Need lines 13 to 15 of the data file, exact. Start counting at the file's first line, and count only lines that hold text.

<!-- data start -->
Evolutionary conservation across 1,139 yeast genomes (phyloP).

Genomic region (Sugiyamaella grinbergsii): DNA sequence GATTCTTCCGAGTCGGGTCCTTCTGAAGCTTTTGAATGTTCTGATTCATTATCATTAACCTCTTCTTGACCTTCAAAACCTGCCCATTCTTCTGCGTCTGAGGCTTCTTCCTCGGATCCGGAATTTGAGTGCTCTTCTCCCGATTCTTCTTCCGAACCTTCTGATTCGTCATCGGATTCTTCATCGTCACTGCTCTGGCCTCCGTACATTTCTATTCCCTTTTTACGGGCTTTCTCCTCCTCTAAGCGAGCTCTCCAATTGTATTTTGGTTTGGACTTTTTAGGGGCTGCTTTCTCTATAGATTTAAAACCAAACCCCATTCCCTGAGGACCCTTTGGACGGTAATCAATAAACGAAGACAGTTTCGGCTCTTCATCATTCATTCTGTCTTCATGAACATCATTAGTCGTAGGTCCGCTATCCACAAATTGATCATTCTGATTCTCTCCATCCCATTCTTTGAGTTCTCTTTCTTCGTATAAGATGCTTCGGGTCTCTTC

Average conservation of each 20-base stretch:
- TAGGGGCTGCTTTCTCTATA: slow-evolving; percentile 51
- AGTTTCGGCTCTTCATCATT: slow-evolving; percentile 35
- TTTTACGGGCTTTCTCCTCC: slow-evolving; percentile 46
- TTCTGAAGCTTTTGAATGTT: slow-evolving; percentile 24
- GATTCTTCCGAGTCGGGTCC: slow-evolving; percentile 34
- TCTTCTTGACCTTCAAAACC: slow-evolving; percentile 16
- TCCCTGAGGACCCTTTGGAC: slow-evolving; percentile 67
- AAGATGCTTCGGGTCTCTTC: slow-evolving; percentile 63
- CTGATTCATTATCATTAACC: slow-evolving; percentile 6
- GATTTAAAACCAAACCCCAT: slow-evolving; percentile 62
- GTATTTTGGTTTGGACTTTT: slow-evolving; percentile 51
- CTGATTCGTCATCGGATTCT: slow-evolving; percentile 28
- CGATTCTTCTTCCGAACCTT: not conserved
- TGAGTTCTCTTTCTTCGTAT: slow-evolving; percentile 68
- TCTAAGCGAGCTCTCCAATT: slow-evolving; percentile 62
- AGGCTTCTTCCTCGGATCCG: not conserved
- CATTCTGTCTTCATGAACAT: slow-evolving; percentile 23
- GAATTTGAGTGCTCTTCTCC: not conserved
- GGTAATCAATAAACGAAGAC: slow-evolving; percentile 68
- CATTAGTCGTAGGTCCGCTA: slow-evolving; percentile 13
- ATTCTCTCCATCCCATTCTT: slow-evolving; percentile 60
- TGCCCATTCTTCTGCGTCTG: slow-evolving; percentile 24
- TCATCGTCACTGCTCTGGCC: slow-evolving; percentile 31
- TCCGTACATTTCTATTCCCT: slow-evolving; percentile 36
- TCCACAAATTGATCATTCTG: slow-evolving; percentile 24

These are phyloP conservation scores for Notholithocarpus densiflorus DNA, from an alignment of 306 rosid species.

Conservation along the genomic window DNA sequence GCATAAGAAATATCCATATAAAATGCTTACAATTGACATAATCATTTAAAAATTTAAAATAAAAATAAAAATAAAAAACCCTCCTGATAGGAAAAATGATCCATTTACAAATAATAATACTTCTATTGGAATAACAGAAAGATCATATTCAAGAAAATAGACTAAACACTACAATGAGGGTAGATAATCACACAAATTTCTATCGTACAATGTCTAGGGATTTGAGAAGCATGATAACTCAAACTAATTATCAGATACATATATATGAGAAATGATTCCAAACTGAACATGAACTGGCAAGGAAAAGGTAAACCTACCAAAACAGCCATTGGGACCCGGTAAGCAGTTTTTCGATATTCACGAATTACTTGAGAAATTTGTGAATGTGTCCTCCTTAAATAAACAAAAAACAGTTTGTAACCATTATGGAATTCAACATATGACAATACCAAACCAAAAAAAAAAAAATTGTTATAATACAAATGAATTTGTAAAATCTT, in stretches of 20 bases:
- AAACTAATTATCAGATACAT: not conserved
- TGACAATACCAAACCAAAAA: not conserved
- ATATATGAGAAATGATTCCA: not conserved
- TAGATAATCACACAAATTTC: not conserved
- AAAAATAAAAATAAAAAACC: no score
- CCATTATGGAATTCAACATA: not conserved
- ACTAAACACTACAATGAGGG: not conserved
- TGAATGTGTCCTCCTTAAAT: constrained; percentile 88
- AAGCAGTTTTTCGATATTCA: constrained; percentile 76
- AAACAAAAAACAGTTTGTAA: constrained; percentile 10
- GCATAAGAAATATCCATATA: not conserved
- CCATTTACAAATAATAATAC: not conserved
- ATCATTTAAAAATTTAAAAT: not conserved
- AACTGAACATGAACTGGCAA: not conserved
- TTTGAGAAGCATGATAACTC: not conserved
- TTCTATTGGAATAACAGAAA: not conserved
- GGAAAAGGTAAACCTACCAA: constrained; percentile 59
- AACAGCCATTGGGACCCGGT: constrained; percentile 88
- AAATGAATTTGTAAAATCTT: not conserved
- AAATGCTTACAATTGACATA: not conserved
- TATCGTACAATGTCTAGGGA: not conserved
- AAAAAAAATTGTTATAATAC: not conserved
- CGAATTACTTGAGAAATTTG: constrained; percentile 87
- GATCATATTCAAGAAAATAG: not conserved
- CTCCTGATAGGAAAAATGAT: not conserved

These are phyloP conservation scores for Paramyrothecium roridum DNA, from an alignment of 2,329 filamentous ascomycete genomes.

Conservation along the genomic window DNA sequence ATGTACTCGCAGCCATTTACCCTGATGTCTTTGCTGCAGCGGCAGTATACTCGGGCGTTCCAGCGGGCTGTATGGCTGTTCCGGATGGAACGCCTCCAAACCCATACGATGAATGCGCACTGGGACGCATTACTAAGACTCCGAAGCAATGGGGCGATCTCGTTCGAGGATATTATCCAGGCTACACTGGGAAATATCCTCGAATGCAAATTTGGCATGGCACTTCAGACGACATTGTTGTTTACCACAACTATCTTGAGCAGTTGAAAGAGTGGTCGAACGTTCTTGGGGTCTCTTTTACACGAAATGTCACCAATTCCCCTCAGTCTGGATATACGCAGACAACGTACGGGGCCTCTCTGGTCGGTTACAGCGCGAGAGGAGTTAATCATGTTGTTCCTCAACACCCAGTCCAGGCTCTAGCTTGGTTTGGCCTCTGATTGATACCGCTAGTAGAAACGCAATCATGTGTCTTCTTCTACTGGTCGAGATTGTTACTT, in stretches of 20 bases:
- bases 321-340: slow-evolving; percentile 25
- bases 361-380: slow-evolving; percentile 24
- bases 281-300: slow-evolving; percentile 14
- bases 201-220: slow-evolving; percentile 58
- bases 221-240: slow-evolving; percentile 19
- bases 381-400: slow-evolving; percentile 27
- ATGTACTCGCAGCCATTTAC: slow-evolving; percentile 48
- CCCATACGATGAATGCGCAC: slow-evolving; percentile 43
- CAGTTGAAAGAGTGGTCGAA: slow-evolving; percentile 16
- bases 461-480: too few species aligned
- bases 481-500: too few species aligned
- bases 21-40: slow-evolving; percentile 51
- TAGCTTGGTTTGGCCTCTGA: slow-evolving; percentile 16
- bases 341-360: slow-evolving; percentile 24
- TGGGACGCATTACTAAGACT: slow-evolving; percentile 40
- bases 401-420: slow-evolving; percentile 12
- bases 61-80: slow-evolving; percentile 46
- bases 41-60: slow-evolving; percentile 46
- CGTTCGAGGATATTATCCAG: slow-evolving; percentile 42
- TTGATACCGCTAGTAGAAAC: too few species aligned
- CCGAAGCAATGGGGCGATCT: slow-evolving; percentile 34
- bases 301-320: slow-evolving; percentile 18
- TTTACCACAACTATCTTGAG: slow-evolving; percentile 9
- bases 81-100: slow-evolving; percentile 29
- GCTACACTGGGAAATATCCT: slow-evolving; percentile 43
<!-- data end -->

- GATTTAAAACCAAACCCCAT: slow-evolving; percentile 62
- GTATTTTGGTTTGGACTTTT: slow-evolving; percentile 51
- CTGATTCGTCATCGGATTCT: slow-evolving; percentile 28